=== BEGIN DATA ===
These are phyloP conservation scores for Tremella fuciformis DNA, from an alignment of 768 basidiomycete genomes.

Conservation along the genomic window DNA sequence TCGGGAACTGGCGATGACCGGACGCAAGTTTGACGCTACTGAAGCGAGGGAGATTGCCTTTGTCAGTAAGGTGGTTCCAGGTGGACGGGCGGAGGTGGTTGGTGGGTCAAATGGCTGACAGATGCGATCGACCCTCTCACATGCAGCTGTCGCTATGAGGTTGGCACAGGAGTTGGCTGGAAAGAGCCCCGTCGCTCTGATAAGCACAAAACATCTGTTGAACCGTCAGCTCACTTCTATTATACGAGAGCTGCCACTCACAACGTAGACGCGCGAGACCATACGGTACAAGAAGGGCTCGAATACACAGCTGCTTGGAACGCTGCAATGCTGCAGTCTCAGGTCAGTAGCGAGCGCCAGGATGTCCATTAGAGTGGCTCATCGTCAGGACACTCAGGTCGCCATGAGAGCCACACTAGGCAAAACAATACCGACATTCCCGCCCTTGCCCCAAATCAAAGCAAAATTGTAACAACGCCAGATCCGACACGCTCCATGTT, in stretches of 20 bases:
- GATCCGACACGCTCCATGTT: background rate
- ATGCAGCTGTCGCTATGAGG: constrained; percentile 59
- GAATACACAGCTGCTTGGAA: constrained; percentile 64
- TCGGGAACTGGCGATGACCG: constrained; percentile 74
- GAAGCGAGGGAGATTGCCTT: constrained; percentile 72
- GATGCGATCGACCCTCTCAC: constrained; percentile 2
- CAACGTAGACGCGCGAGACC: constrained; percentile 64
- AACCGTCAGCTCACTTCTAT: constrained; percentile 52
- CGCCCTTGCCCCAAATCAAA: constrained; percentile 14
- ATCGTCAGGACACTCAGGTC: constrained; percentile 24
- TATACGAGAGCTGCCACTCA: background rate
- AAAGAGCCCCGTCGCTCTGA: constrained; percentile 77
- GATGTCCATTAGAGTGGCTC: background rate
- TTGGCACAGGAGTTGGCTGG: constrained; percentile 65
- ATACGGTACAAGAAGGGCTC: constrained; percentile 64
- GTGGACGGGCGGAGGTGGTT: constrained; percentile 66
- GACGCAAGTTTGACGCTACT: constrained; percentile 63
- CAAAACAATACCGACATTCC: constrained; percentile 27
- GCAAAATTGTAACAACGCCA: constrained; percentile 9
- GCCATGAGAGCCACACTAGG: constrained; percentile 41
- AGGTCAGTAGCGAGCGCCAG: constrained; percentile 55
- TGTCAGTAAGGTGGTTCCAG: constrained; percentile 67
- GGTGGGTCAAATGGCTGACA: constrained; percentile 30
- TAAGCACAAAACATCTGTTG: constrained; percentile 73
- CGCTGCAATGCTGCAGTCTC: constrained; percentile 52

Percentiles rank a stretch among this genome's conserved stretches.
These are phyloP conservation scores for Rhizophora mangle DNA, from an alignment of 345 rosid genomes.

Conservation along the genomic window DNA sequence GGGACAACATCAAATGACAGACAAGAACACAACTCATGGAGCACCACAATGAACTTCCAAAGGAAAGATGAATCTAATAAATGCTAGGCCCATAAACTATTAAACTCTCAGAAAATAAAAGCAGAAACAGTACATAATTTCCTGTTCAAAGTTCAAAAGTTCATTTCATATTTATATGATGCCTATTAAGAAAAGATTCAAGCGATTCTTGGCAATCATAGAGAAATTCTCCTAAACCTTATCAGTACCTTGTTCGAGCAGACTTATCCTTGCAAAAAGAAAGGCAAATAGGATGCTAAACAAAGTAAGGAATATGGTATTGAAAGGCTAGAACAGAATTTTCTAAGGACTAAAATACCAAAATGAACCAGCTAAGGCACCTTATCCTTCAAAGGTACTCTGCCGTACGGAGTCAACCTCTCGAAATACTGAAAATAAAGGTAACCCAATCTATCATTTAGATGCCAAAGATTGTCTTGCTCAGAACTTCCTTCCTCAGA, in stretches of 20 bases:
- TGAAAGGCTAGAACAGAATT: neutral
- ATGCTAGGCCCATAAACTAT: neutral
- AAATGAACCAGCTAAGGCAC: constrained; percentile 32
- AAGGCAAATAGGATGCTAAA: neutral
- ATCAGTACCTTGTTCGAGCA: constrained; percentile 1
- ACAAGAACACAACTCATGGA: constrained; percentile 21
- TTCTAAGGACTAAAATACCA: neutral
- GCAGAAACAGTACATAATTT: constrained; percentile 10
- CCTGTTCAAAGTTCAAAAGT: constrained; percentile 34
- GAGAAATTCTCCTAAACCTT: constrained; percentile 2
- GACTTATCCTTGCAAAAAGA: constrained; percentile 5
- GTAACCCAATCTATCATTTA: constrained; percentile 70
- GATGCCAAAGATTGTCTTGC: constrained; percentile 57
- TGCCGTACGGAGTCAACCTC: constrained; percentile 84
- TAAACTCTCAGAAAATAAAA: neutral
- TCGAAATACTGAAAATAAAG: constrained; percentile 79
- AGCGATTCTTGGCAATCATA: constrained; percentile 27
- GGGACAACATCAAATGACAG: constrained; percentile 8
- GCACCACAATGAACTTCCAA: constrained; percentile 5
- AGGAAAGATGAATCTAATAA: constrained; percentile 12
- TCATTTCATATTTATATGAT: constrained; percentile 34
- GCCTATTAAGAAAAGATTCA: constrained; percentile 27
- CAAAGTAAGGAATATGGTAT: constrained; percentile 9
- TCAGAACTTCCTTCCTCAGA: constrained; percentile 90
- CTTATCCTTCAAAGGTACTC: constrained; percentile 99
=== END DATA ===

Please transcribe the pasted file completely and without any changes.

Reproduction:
These are phyloP conservation scores for Tremella fuciformis DNA, from an alignment of 768 basidiomycete genomes.

Conservation along the genomic window DNA sequence TCGGGAACTGGCGATGACCGGACGCAAGTTTGACGCTACTGAAGCGAGGGAGATTGCCTTTGTCAGTAAGGTGGTTCCAGGTGGACGGGCGGAGGTGGTTGGTGGGTCAAATGGCTGACAGATGCGATCGACCCTCTCACATGCAGCTGTCGCTATGAGGTTGGCACAGGAGTTGGCTGGAAAGAGCCCCGTCGCTCTGATAAGCACAAAACATCTGTTGAACCGTCAGCTCACTTCTATTATACGAGAGCTGCCACTCACAACGTAGACGCGCGAGACCATACGGTACAAGAAGGGCTCGAATACACAGCTGCTTGGAACGCTGCAATGCTGCAGTCTCAGGTCAGTAGCGAGCGCCAGGATGTCCATTAGAGTGGCTCATCGTCAGGACACTCAGGTCGCCATGAGAGCCACACTAGGCAAAACAATACCGACATTCCCGCCCTTGCCCCAAATCAAAGCAAAATTGTAACAACGCCAGATCCGACACGCTCCATGTT, in stretches of 20 bases:
- GATCCGACACGCTCCATGTT: background rate
- ATGCAGCTGTCGCTATGAGG: constrained; percentile 59
- GAATACACAGCTGCTTGGAA: constrained; percentile 64
- TCGGGAACTGGCGATGACCG: constrained; percentile 74
- GAAGCGAGGGAGATTGCCTT: constrained; percentile 72
- GATGCGATCGACCCTCTCAC: constrained; percentile 2
- CAACGTAGACGCGCGAGACC: constrained; percentile 64
- AACCGTCAGCTCACTTCTAT: constrained; percentile 52
- CGCCCTTGCCCCAAATCAAA: constrained; percentile 14
- ATCGTCAGGACACTCAGGTC: constrained; percentile 24
- TATACGAGAGCTGCCACTCA: background rate
- AAAGAGCCCCGTCGCTCTGA: constrained; percentile 77
- GATGTCCATTAGAGTGGCTC: background rate
- TTGGCACAGGAGTTGGCTGG: constrained; percentile 65
- ATACGGTACAAGAAGGGCTC: constrained; percentile 64
- GTGGACGGGCGGAGGTGGTT: constrained; percentile 66
- GACGCAAGTTTGACGCTACT: constrained; percentile 63
- CAAAACAATACCGACATTCC: constrained; percentile 27
- GCAAAATTGTAACAACGCCA: constrained; percentile 9
- GCCATGAGAGCCACACTAGG: constrained; percentile 41
- AGGTCAGTAGCGAGCGCCAG: constrained; percentile 55
- TGTCAGTAAGGTGGTTCCAG: constrained; percentile 67
- GGTGGGTCAAATGGCTGACA: constrained; percentile 30
- TAAGCACAAAACATCTGTTG: constrained; percentile 73
- CGCTGCAATGCTGCAGTCTC: constrained; percentile 52

Percentiles rank a stretch among this genome's conserved stretches.
These are phyloP conservation scores for Rhizophora mangle DNA, from an alignment of 345 rosid genomes.

Conservation along the genomic window DNA sequence GGGACAACATCAAATGACAGACAAGAACACAACTCATGGAGCACCACAATGAACTTCCAAAGGAAAGATGAATCTAATAAATGCTAGGCCCATAAACTATTAAACTCTCAGAAAATAAAAGCAGAAACAGTACATAATTTCCTGTTCAAAGTTCAAAAGTTCATTTCATATTTATATGATGCCTATTAAGAAAAGATTCAAGCGATTCTTGGCAATCATAGAGAAATTCTCCTAAACCTTATCAGTACCTTGTTCGAGCAGACTTATCCTTGCAAAAAGAAAGGCAAATAGGATGCTAAACAAAGTAAGGAATATGGTATTGAAAGGCTAGAACAGAATTTTCTAAGGACTAAAATACCAAAATGAACCAGCTAAGGCACCTTATCCTTCAAAGGTACTCTGCCGTACGGAGTCAACCTCTCGAAATACTGAAAATAAAGGTAACCCAATCTATCATTTAGATGCCAAAGATTGTCTTGCTCAGAACTTCCTTCCTCAGA, in stretches of 20 bases:
- TGAAAGGCTAGAACAGAATT: neutral
- ATGCTAGGCCCATAAACTAT: neutral
- AAATGAACCAGCTAAGGCAC: constrained; percentile 32
- AAGGCAAATAGGATGCTAAA: neutral
- ATCAGTACCTTGTTCGAGCA: constrained; percentile 1
- ACAAGAACACAACTCATGGA: constrained; percentile 21
- TTCTAAGGACTAAAATACCA: neutral
- GCAGAAACAGTACATAATTT: constrained; percentile 10
- CCTGTTCAAAGTTCAAAAGT: constrained; percentile 34
- GAGAAATTCTCCTAAACCTT: constrained; percentile 2
- GACTTATCCTTGCAAAAAGA: constrained; percentile 5
- GTAACCCAATCTATCATTTA: constrained; percentile 70
- GATGCCAAAGATTGTCTTGC: constrained; percentile 57
- TGCCGTACGGAGTCAACCTC: constrained; percentile 84
- TAAACTCTCAGAAAATAAAA: neutral
- TCGAAATACTGAAAATAAAG: constrained; percentile 79
- AGCGATTCTTGGCAATCATA: constrained; percentile 27
- GGGACAACATCAAATGACAG: constrained; percentile 8
- GCACCACAATGAACTTCCAA: constrained; percentile 5
- AGGAAAGATGAATCTAATAA: constrained; percentile 12
- TCATTTCATATTTATATGAT: constrained; percentile 34
- GCCTATTAAGAAAAGATTCA: constrained; percentile 27
- CAAAGTAAGGAATATGGTAT: constrained; percentile 9
- TCAGAACTTCCTTCCTCAGA: constrained; percentile 90
- CTTATCCTTCAAAGGTACTC: constrained; percentile 99